"A light where currently there is darkness -- the energy to lift people out of poverty -- that's what opportunity looks like..." - President Obama
Universal access to electricity may be on its way, but pregnant women have no time to wait. The global population is expanding by 1.3 percent per year while access to electricity has fallen behind at 1.2 percent. Moreover, countries with the least access are experiencing the fastest and most 'deadly' population growth; the 1.2 billion people living without electricity have the highest risk of maternal mortality.
As populations in the developing world continue to expand rapidly, and with surgery almost wholly dependent on electricity, the importance of electricity-independent surgical solutions for health has never been greater.
The African continent is at highest risk and therefore in particular need of such solutions. It contains seven of the ten fastest growing populations and the least electrification, a lethal combination for its citizens' health. Nigeria has the second lowest electricity supply in the world; less than 25% of the population has access to power . Nigeria is also expected to be the third most populous country in the world by 2050 with women going into labor more than 230 million times. At current maternal mortality we can extrapolate, 1.5 million women will die due to pregnancy related complications. Despite more than halving maternal mortality in a decade, Nigeria still accounts for 10% of the world's maternal deaths. Many of these deaths are preventable.
Surgery is a proven, cost-effective means of improving maternal outcomes and can cure 20 percent of the global disease burden. A caesarean section is a simple lifesaving measure, given proper infrastructure. Unfortunately, electricity is a limiting factor, a problem that two-thirds of the African continent is unlikely to overcome for a few decades.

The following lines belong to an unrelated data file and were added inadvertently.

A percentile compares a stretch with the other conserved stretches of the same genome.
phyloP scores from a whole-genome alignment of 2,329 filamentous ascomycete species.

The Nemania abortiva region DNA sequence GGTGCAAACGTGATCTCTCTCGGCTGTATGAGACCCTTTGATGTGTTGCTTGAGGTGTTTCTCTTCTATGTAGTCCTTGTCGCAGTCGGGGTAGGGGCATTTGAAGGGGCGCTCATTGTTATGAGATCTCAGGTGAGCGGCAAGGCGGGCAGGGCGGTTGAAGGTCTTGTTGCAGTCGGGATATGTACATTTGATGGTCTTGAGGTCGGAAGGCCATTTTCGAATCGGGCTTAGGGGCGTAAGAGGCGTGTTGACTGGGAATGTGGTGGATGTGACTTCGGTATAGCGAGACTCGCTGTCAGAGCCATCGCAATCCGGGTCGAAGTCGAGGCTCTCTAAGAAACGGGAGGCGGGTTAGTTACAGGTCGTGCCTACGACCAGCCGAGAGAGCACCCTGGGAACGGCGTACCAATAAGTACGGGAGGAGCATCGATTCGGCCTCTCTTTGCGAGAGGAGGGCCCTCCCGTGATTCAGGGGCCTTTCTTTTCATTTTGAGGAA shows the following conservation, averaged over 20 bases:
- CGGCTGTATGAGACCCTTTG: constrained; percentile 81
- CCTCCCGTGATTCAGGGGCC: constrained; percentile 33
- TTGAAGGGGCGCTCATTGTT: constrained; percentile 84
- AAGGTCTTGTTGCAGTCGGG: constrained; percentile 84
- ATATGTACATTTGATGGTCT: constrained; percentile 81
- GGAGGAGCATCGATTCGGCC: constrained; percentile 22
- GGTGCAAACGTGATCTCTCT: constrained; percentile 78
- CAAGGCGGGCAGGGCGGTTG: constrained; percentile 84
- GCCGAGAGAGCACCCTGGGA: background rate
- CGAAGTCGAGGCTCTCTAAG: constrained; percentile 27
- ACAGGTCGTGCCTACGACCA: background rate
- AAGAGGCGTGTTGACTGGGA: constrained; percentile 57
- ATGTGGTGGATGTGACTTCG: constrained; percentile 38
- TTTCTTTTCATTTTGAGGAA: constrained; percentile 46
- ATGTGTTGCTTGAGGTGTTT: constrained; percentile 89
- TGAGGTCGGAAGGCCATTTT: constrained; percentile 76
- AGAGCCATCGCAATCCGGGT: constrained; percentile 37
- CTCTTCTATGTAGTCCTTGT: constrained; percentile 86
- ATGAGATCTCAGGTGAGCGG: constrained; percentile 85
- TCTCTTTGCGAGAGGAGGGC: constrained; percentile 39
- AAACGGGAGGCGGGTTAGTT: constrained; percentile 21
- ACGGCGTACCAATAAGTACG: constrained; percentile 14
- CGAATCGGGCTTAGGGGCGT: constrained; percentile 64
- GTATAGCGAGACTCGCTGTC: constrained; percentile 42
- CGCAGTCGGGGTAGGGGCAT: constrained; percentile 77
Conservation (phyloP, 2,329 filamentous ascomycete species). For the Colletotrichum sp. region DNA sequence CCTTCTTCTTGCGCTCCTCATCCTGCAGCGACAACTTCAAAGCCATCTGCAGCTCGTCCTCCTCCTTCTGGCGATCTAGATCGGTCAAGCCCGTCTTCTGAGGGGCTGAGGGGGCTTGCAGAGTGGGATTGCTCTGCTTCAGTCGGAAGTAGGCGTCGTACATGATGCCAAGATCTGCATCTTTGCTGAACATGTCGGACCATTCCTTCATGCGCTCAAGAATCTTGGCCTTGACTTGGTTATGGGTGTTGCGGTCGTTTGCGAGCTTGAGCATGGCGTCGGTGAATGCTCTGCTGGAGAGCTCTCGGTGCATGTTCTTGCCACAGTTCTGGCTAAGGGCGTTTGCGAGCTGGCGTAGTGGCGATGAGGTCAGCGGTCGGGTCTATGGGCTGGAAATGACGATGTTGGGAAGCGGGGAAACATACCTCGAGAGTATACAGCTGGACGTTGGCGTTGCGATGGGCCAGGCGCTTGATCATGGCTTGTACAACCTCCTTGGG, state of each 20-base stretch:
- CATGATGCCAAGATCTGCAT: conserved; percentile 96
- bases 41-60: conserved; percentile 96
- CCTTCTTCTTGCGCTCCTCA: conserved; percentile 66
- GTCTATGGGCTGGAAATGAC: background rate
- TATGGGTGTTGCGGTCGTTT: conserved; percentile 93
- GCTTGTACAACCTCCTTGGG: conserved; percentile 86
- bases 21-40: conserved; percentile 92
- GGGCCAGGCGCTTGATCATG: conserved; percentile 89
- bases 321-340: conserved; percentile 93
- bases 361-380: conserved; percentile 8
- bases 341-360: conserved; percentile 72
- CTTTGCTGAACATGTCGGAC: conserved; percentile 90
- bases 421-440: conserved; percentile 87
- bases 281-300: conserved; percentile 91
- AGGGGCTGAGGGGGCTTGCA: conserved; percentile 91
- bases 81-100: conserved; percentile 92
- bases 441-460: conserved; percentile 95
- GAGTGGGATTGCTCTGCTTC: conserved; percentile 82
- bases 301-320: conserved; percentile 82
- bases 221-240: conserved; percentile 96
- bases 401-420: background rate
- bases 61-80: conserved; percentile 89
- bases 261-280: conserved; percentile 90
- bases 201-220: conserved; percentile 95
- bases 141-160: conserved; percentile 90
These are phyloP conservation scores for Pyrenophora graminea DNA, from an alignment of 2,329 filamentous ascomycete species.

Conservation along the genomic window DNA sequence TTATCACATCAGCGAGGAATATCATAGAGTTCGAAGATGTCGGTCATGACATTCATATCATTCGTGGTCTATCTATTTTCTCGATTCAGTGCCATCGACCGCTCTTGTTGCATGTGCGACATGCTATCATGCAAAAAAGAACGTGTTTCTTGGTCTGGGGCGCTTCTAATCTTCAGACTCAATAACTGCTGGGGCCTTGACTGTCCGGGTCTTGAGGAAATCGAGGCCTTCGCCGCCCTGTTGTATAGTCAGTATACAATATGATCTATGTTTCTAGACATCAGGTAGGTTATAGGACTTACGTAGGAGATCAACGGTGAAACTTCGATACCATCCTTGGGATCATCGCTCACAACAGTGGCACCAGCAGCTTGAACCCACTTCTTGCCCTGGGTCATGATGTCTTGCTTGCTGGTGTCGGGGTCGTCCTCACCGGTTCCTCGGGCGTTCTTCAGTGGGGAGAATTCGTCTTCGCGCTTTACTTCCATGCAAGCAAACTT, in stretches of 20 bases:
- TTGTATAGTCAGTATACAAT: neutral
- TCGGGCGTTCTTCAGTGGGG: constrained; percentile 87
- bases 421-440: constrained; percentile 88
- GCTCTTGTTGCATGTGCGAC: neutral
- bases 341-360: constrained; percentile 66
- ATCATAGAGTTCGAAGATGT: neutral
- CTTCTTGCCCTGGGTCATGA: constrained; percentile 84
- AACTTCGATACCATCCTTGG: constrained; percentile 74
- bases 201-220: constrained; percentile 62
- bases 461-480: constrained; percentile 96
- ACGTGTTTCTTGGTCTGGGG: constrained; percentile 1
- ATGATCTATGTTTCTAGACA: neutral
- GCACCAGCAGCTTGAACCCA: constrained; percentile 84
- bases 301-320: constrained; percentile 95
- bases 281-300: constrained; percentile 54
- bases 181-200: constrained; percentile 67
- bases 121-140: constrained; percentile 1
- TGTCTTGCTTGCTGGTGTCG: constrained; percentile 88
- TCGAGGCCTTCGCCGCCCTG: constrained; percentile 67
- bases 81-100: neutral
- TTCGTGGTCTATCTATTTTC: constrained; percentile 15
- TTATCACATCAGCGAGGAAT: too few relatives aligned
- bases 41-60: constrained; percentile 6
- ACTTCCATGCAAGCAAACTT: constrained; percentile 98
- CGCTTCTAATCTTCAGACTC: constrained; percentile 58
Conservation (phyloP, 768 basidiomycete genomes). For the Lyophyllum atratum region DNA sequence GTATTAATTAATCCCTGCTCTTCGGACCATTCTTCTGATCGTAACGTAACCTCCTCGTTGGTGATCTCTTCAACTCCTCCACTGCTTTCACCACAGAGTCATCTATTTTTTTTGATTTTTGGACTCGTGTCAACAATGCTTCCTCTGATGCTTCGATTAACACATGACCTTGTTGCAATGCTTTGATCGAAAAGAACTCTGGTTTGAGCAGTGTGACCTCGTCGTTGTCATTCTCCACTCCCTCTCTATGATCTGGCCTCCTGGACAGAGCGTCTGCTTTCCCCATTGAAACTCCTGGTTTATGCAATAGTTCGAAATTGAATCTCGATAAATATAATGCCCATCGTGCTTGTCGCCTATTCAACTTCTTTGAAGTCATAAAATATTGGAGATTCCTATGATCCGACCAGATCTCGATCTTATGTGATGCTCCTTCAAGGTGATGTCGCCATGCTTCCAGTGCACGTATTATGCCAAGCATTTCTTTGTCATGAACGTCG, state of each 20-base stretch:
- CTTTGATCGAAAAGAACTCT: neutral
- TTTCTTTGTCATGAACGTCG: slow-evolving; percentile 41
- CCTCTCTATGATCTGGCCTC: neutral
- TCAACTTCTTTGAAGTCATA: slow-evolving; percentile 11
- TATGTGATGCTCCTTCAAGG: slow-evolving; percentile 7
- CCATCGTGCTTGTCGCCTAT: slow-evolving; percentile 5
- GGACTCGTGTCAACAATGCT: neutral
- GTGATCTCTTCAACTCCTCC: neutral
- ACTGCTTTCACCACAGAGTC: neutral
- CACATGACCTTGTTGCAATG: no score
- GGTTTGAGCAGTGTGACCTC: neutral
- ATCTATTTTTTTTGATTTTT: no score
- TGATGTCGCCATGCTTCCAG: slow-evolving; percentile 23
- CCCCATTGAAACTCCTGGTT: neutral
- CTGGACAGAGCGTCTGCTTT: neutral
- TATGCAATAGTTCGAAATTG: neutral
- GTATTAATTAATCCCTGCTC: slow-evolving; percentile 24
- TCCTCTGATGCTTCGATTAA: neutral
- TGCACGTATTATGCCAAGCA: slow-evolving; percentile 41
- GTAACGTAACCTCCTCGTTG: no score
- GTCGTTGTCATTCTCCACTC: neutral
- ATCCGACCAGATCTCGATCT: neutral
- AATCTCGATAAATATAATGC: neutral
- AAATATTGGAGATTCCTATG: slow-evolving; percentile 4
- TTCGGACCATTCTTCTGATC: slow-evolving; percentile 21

Universal access to electricity by 2030 is an overly ambitious -- and unfortunately -- insufficient campaign. Success in sub-Saharan Africa alone requires investment of over 300 billion dollars and immense manpower. If we intend to reduce maternal mortality further, surgical dependency on electricity must dramatically decline.
Essential surgeries rely on electricity for three key components: adequate lighting, continuous administration of oxygen and anesthesia, and sterile instruments. Electricity-independent options exist for anesthesia delivery and basic lighting. The ability to sterilize medical equipment is the final piece of the puzzle necessary to provide safe, sustainable surgical care.
Infection rates skyrocket without sterile medical equipment, making it impossible to ensure safe surgical care. In the developing world, infection rates in health care settings are as high as 40 percent, compared to 5 to 10 percent in the developed world. Surgical Site Infections (SSI) are one of the most common of these. These rates threaten to increase further as the need for surgical care increases faster than electricity infrastructure is added.
Innovations in electricity-independent sterilization are poised to join anesthetic gas delivery and basic lighting in a push to meet the increasing surgical need. Together these technologies can facilitate affordable and effective surgical care for the third of the global population that lacks it. A campaign for electricity-independent surgery must be considered in conjunction with investments for energy infrastructure. For millions of women - and their newborn infants - it is not enough to hope for the lights to come on in 2030.
Lauren Hasek provided invaluable editorial assistance and research in preparing this post.